One long-standing research direction within theoretical neuroscience is the study of networks of artificial neurons which capture at some level the properties of neurons measured in real brains. This allows us to both investigate what kinds of tasks these networks are good at performing and also what might be missing from our current models. Over the past decade there has been a growing acceptance of the amazing capabilities of neural network models as general computational objects that can learn to represent and store patterns found in data from a wide variety of natural signals. While the applications of these models are compelling, we are far more interested in why these systems behave the way they do. We are attacking this question using ideas from random matrix theory, dynamical systems theory, and statistical mechanics.

Mainstream use of neural networks outside the field of neuroscience is based on a model of neurons that is now more than sixty years old. Neurons in real brains are capable of a much richer set of computations than these older models utilize. One of our objectives is to demonstrate the utility of using neural network models that incorporate a more modern view of neural computation.

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Active Perception

Much of the past work on perception has carried with it the implicit assumption of a passive observer collecting sensory information from the world. This reductionist approach, while valuable, leaves out a key functionality of biological visual systems which may be critical to understanding it as a whole – i.e., the purposeful and active acquisition of information about the world through eye, head and body movements.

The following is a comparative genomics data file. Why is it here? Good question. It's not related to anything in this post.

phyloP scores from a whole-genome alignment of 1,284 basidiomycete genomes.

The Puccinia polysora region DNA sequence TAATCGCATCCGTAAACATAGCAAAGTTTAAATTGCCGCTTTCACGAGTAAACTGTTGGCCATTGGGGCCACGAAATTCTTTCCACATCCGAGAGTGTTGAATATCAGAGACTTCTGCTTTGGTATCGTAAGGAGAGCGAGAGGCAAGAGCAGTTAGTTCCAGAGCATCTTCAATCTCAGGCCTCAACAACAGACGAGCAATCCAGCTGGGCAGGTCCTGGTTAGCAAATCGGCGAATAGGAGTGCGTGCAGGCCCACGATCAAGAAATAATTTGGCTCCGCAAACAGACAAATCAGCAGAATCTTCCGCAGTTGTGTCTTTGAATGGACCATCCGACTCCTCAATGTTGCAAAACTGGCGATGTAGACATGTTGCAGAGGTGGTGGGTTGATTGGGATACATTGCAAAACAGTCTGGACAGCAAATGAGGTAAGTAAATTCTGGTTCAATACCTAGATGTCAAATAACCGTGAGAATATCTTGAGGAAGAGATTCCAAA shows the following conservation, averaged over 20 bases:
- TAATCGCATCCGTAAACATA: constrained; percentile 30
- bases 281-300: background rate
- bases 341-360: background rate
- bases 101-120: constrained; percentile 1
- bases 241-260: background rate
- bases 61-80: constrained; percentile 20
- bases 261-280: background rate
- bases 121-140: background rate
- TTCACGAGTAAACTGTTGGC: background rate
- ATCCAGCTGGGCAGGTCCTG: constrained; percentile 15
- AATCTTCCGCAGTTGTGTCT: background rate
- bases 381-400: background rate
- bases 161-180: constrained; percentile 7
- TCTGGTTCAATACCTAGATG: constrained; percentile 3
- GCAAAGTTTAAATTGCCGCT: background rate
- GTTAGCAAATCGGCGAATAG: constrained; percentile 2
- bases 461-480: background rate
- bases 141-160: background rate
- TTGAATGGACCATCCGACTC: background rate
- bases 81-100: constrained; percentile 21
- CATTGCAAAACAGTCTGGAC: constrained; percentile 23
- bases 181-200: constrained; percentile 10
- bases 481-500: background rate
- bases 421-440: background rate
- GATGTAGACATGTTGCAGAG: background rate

As these movements occur, the information acquired from different fixations must somehow be assimilated and stored in working memory in order to enable actions that go beyond simple reflexes based on the immediate input. We are studying this problem along several different lines:

  1. Theories of attention that address where one should look or move
  2. Theories of optimal signal acquisition given constraints imposed by active perception
  3. Theories of working memory and representation that can build up a stable percept of the world from multiple fixations over time

In all of these works, our objective is to develop a neural architecture that functions in a robust and biologically-relevant manner.

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Autonomous Systems

Humans and other animals are the only systems in existence capable of truly autonomous behavior despite decades of research on this topic within the robotics and computer science communities. We believe that sensing, navigating, remembering and acting in a rich three-dimensional environment is fundamentally more difficult than many researchers first realized and that a key component of deconstructing this problem is the study of nervous systems that have already solved it. Work from the neuroscience community that has something to offer here includes theories of sensorimotor loops, feedback, memory, and neural encodings of position and orientation in three-dimensional space. Our objective is to combine some of these theories with ideas from engineering, in particular Simultaneous Localization and Mapping to design systems that are robust, efficient, and general-purpose.